“To the extent that peripheral details of her reconstructed memory were wrong, it does not in any way reflect adversely upon her honesty (and her willingness to accept such matters indeed stands very much to her credit).”

Dishonesty

The legal submission argues that the balance of Mr Lehrmann’s submissions alleging dishonesty rarely rise any higher than the observance of an inconsistency in the account given by Ms Higgins at different points in time.

“There is, of course, a world of difference between an inconsistency (if such be found) and dishonesty,” the submission states.

“In Ms Higgins’ submission, none of the asserted inconsistencies in her evidence rise above the level of detail that human memory, and especially the memory of a victim of a traumatic assault, would be expected to exhibit some variance of recall in relation to.

“An unwavering, consistent and clear account of Mr Lehrmann’s rape of Ms Higgins has been given by her on multiple occasions, over many years, including under close forensic questioning.”

Brittany Higgins’ $2.4 million compo payout

Ms Higgins’ legal team also addresses her controversial compensation payout in submissions to Justice Lee.

During the defamation trial, Justice Lee asked some pointed questions about whether the Commonwealth had admitted liability.

Ms Higgins told the Federal Court that the Commonwealth did admit to a breach of duty of care. But the deed showed the money was paid out on a “no admissions” basis, which is often the case in such settlements.

“It is known that the mediation leading to the execution of the Deed occurred very shortly after the conclusion of Mr Lehrmann’s aborted criminal trial,’’ the submission states.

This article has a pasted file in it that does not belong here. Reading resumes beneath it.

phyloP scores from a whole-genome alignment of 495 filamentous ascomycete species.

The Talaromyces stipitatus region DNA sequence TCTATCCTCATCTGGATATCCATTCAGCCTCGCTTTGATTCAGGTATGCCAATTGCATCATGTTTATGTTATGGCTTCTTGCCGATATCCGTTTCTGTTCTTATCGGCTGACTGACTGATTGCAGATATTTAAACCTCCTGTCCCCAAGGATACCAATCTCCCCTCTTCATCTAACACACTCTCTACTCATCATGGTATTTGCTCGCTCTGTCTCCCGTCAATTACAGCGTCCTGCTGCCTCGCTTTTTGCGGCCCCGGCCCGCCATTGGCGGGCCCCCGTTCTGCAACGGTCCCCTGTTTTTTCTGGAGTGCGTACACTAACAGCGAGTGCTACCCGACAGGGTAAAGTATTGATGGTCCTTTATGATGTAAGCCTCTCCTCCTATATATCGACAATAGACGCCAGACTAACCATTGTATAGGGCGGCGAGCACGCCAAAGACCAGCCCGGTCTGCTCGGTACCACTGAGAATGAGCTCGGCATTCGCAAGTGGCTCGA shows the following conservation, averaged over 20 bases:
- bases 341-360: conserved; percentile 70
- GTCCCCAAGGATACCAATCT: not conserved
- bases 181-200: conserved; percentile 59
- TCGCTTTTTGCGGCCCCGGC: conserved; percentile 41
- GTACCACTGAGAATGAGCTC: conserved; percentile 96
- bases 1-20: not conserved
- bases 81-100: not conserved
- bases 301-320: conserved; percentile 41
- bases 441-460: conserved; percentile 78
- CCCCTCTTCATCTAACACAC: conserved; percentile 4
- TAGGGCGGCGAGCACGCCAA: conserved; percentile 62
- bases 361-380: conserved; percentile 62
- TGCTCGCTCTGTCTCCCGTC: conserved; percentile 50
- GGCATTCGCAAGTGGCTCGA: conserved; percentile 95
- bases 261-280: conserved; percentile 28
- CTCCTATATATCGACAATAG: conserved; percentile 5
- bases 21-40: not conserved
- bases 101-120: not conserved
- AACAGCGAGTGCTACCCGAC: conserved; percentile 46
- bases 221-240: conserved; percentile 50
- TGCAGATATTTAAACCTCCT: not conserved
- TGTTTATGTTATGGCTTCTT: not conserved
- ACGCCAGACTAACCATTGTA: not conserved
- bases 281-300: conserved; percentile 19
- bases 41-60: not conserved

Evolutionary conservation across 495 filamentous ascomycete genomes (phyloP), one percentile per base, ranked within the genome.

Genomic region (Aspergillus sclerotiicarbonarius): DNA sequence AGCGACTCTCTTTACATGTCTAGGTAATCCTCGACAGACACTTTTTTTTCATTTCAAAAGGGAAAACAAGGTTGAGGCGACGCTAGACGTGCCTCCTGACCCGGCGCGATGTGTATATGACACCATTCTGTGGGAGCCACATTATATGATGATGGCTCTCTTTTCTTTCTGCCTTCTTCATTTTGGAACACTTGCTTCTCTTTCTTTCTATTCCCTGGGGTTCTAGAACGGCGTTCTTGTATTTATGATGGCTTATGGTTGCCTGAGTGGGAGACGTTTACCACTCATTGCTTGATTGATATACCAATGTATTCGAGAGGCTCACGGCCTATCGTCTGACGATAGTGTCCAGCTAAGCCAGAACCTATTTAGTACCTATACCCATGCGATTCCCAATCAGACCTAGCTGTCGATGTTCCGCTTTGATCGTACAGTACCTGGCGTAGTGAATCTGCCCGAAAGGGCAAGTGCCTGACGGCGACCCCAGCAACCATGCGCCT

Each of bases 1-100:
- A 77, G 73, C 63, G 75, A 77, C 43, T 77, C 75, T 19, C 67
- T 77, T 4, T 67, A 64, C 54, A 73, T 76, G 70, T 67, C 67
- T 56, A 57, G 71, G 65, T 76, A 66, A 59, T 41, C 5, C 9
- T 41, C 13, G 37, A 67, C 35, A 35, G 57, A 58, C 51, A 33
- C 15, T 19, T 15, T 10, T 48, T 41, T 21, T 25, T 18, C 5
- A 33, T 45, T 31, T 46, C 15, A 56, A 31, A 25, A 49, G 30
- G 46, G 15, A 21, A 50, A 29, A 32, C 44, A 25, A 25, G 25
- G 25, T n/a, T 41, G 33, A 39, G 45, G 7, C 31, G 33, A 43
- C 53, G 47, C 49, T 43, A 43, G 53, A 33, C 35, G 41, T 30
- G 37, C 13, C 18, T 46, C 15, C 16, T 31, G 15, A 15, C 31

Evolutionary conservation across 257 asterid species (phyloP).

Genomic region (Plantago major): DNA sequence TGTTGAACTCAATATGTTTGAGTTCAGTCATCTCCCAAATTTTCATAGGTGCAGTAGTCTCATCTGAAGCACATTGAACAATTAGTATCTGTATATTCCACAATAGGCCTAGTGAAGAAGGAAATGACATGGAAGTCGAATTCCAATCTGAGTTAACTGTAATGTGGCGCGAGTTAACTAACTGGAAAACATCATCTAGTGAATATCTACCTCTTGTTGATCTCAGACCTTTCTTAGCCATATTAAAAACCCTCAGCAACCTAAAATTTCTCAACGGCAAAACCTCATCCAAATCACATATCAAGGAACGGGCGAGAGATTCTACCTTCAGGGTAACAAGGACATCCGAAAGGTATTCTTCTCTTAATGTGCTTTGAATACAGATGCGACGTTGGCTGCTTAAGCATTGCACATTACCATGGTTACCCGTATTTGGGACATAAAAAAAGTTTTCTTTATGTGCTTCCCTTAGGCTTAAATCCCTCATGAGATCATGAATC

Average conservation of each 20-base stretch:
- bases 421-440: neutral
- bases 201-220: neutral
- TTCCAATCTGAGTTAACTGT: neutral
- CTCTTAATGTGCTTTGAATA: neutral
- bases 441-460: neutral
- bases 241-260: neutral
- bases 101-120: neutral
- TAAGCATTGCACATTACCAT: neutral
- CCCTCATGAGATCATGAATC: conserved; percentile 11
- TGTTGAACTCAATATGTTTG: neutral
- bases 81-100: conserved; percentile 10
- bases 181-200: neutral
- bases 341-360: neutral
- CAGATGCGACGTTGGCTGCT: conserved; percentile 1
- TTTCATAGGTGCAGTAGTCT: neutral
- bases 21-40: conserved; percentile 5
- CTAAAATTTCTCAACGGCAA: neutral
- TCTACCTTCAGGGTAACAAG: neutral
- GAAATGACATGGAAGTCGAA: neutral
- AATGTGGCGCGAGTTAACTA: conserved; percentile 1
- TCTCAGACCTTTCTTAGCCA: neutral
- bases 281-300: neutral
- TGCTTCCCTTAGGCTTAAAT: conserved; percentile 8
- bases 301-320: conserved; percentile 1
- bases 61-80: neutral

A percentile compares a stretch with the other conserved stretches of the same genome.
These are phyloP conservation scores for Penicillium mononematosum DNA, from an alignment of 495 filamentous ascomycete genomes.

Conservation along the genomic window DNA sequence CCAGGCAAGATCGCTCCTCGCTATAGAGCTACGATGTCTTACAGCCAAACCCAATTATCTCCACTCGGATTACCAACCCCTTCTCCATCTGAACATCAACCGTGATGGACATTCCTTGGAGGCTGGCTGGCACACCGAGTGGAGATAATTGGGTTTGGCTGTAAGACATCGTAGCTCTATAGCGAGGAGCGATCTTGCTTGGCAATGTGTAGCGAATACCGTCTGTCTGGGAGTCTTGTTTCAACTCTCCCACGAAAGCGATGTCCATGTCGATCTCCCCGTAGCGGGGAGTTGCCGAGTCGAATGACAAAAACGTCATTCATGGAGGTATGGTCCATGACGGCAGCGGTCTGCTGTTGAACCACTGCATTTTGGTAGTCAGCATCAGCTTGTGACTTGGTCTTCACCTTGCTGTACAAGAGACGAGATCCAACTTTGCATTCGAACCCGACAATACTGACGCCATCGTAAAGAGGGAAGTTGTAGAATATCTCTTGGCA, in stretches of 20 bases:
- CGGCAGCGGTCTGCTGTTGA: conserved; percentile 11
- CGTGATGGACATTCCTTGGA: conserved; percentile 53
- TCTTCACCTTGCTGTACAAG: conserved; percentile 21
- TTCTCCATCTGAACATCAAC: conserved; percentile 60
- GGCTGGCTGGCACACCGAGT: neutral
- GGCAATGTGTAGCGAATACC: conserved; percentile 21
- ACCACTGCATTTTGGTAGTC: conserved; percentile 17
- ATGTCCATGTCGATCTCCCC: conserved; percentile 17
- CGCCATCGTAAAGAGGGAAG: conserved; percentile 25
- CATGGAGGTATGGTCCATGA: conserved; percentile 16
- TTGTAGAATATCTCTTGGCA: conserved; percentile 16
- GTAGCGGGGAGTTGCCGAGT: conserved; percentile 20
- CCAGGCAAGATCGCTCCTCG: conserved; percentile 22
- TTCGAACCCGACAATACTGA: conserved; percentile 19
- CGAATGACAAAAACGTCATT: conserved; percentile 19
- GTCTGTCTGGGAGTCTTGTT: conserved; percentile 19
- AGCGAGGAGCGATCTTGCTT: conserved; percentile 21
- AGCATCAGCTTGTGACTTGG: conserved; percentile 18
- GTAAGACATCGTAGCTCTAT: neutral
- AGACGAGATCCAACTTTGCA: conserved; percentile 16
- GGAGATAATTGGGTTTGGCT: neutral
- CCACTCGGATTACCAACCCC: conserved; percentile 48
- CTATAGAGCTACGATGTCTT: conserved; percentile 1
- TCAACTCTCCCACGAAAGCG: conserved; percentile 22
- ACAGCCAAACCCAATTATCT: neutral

“The detail of Ms Higgins’ health, including mental health, during and after that trial has not been explored in evidence in these proceedings, but it is known that she was hospitalised.

“It may be inferred that her knowledge of the evidence in the criminal trial other than her own was limited by the nature of her participation, and her health and treatment.

“Ms Higgins is not a lawyer, and should not be presumed to comprehend or be familiar with a complex formal document in the same way that a lawyer is or would be.”

In his own submissions, Mr Lehrmann quotes from a line in the deed that states, “without invitation or agreement with the Claimant, Mr Lehrmann then directed the taxi to stop at Parliament House alleging that he wanted to retrieve something from his office.”

“True it is that she said that, not having her wits about her by reason of her extreme intoxication, she ‘just went along with it’,” Ms Higgins’ submission states.

“That is a very long way from voluntary agreement. What she is describing is a lack of resistance. In any event, whether on a close parsing of the two statements there is an inconsistency, it could never be one capable of indicating dishonesty.

“Above all else, though, it is submitted that the Court must bear steadily in mind the well-known impact of trauma (and sexual assault in particular) on both the conduct and the memory of victims.

“For the Court to treat the credit attacks made against Ms Higgins as a reason to disbelieve her about her rape would be to use a consequence of that rape as a basis to deny its occurrence”